One thing upfront: MySQL and MinIO need persistent storage of course. If you keep the default settings then make sure you have a default storage class configured and in case you have different storage classes make sure that the default one is the one that you want to use for MySQL and MinIO. To get the available storage classes use this command:

1> kubectl get storageclasses

NAME                       PROVISIONER         AGE
hcloud-volumes (default)   245d

As you can see in my case I’m using Hetzner Cloud Storage. I installed the Hetzner CSI driver accordingly. It of course doesn’t matter which storage you use just make sure that you’ve a default storage class defined so that the operator can allocate persistent volumes accordingly.

All the operators run in their own namespace. So lets create one for the MySQL operator:

kubectl create ns mysql-operator

The next thing I did was downloading the mysql-operator.yaml file for reviewing:


The file contains two secrets that should be changed to not use the default values:


The first one sets a user for the orchestrator which is needed to connect to the MySQL cluster and the second one sets a password for the orchestrator user to connect to MySQL cluster. Both values are base64 encoded and this are the defaults:

1> echo "b3JjaGVzdHJhdG9y" | base64 -d

1> echo "YW1QZHlGN1VmRA==" | base64 -d

So at least for the password we should use a different value. E.g. lets assume we use super_password as our password value the new base64 encoded password would be:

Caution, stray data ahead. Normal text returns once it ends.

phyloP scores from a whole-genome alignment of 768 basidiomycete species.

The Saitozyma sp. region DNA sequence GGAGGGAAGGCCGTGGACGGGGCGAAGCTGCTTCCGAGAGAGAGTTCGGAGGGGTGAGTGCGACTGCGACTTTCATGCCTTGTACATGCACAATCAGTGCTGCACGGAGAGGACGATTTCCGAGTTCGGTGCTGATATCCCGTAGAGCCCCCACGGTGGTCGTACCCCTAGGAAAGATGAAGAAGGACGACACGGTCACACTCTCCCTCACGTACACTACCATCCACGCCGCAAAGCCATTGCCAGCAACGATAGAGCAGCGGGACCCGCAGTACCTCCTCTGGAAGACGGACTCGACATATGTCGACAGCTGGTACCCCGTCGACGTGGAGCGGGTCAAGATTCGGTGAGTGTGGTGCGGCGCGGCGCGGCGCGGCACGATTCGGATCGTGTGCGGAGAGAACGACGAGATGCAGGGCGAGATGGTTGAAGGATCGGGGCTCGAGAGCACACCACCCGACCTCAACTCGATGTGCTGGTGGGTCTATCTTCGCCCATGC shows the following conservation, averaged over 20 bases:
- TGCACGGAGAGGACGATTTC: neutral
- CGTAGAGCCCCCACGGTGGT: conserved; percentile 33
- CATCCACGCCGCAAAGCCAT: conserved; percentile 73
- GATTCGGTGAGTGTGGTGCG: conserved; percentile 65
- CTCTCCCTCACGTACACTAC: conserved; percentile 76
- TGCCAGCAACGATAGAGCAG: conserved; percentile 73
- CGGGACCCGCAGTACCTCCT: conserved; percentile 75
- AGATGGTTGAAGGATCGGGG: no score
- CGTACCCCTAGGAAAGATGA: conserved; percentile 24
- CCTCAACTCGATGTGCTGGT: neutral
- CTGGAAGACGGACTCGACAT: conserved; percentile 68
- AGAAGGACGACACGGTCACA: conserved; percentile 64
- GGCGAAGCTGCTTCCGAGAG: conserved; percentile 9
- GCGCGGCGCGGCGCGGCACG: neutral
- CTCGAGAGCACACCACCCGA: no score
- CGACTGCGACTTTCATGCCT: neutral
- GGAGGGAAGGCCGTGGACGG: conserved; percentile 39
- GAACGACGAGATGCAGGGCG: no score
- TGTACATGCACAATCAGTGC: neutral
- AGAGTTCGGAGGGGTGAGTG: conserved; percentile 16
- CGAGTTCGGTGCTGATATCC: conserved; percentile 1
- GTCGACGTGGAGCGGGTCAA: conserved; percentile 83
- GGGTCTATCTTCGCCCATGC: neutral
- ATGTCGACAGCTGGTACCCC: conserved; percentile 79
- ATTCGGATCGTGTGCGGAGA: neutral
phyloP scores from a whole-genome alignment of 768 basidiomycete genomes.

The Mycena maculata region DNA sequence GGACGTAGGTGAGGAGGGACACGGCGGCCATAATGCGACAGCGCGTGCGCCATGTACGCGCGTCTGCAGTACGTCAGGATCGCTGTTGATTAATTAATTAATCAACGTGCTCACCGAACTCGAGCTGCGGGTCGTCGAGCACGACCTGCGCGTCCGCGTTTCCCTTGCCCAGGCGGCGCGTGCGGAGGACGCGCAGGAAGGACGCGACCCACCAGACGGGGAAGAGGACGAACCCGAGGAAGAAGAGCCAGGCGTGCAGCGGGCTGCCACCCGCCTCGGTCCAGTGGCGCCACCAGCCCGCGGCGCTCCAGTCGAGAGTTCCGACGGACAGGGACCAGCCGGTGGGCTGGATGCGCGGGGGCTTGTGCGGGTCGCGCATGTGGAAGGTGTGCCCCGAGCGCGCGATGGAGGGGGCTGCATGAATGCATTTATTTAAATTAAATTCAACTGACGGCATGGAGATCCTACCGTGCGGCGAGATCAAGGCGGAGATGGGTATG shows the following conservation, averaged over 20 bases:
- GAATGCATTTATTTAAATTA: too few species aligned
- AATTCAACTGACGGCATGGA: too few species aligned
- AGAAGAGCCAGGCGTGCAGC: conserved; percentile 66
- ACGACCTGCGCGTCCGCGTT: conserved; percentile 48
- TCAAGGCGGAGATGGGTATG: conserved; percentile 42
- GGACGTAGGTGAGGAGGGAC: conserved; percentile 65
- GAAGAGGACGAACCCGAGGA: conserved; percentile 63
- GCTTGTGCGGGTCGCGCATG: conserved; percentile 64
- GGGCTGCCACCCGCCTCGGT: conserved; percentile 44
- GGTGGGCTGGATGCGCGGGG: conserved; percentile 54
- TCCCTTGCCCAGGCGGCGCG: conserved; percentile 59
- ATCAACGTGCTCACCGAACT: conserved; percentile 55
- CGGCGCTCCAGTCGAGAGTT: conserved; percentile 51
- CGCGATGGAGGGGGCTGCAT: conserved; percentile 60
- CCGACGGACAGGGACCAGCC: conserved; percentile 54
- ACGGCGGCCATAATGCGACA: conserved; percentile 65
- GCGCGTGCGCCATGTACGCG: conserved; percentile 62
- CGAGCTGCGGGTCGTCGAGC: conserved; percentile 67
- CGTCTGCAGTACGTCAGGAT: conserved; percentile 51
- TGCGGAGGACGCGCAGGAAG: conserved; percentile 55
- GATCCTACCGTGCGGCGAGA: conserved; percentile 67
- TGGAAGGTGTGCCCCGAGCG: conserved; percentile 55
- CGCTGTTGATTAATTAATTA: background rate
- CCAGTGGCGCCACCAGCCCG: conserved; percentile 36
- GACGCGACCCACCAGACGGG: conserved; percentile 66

echo "super_password" | base64

Now we can replace the value of TOPOLOGY_PASSWORD with the new value.

I’m also someone who likes to have docker images in my private registry. This makes downloading images faster and I’m not depended on external resources to name two advantages. This is of course optional. You can skip all following docker pull -> tag -> push steps if you just want to use the image hub. Sadly I’ve to admit that putting the images in your own registry only works partly. The operators have hard coded values for some images like prom/mysqld-exporter or minio/minio:RELEASE.2020-01-03T19-12-21Z. I haven’t found a way to change that yet. It looks like that this image values are not exposed so that it is not possible to override them. But this needs to be further investigated.

As mentioned I want the images in my own Docker registry so I pull the mysql-operator images, tag them and push them to my private registry. E.g. (0.3.8 is the latest version as time of writing this blog post. For latest version see presslabs / mysql-operator.


for IMAGE in presslabs/mysql-operator presslabs/mysql-operator-sidecar presslabs/mysql-orchestrator
  docker pull "${IMAGE}:${MYSQL_OPERATOR_VERSION}"